One of the fundamental design criteria of dam construction is the necessity to “anchor” the dam to the rock – on all sides. Thus, the first step of dam construction is exposing the stable rock formation – in the river bed and the banks.

This activity calls for removal and carting huge quantities of soil – called overburden in the hydel power industry parlance. And the quantities are so enormous and terrain so difficult, that the task becomes daunting and cost intensive.

More importantly, this also means that centuries old trees will have to be cut.

At Malana II project it was discovered that the stable rock formation in the left bank was much more “deeper” than earlier investigations had indicated. Excavation by conventional methodology involved removal of 200000 M3 of additional overburden – resulting in increase in the construction time and loss of significant nos. trees. 

It was at this point that the innovative idea of a “DRIFT/KEYWALL” was successfully adapted –limiting the budget, build the dam in time and more importantly save the trees and protect the environment.

It was dangerous, challenging but satisfying & fulfilling.

The proposal was to construct a key wall that would anchor the dam to the rock on the bank side in the overburden of around 62 M length. The methodology adopted for this was construction of a series of horizontal “walls” (4m high x 3M wide) one on top of other with “interlocking” arrangement like shear keys between each “wall” till dam top – thus resulting in one big key wall.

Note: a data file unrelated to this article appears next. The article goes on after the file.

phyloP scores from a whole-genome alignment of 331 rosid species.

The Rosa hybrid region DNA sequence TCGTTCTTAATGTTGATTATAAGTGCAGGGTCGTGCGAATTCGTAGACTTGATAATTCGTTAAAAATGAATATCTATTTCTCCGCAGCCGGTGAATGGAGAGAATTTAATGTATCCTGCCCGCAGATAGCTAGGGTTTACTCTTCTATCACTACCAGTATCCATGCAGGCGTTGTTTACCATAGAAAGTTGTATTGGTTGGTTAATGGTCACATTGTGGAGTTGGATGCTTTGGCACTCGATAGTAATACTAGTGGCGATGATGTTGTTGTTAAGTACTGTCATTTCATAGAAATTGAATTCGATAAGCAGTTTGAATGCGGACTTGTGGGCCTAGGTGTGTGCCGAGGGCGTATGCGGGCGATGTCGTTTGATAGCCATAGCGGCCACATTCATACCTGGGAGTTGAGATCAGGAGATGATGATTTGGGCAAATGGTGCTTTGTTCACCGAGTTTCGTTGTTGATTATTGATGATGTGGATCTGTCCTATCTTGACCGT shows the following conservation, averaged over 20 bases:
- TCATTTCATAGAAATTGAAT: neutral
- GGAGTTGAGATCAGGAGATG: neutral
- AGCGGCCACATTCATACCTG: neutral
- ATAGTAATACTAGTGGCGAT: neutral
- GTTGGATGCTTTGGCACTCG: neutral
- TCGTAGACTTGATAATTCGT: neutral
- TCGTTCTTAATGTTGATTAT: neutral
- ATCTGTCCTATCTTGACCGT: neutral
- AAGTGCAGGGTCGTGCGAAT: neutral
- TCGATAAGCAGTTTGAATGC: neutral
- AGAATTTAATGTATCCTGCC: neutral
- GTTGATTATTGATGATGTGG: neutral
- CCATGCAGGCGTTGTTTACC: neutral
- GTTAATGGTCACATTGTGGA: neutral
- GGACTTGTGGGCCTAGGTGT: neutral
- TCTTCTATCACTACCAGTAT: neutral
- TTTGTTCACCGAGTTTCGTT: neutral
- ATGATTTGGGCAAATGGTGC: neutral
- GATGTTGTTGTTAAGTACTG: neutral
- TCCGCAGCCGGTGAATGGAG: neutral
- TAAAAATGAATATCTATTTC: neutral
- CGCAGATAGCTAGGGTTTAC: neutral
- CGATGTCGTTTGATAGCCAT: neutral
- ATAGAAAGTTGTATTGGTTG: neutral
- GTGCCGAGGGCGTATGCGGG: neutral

Considering the conditions of the area and the criticality of the key wall the construction had to be cautious and careful – both from strength point of view and safety of personnel.  Intermediate steel support, RCC laggings were provided to retain the back filling concrete in extreme poor rock condition. Since the strata had very less standup time, fast operations and quick support systems were needed. The major challenge was mechanization of mucking for which conveyor system was adopted. 

Schematic view:


The idea was mooted by the designers of the project M/s Energy Infratech Private Limited. Abir rose up to the challenge.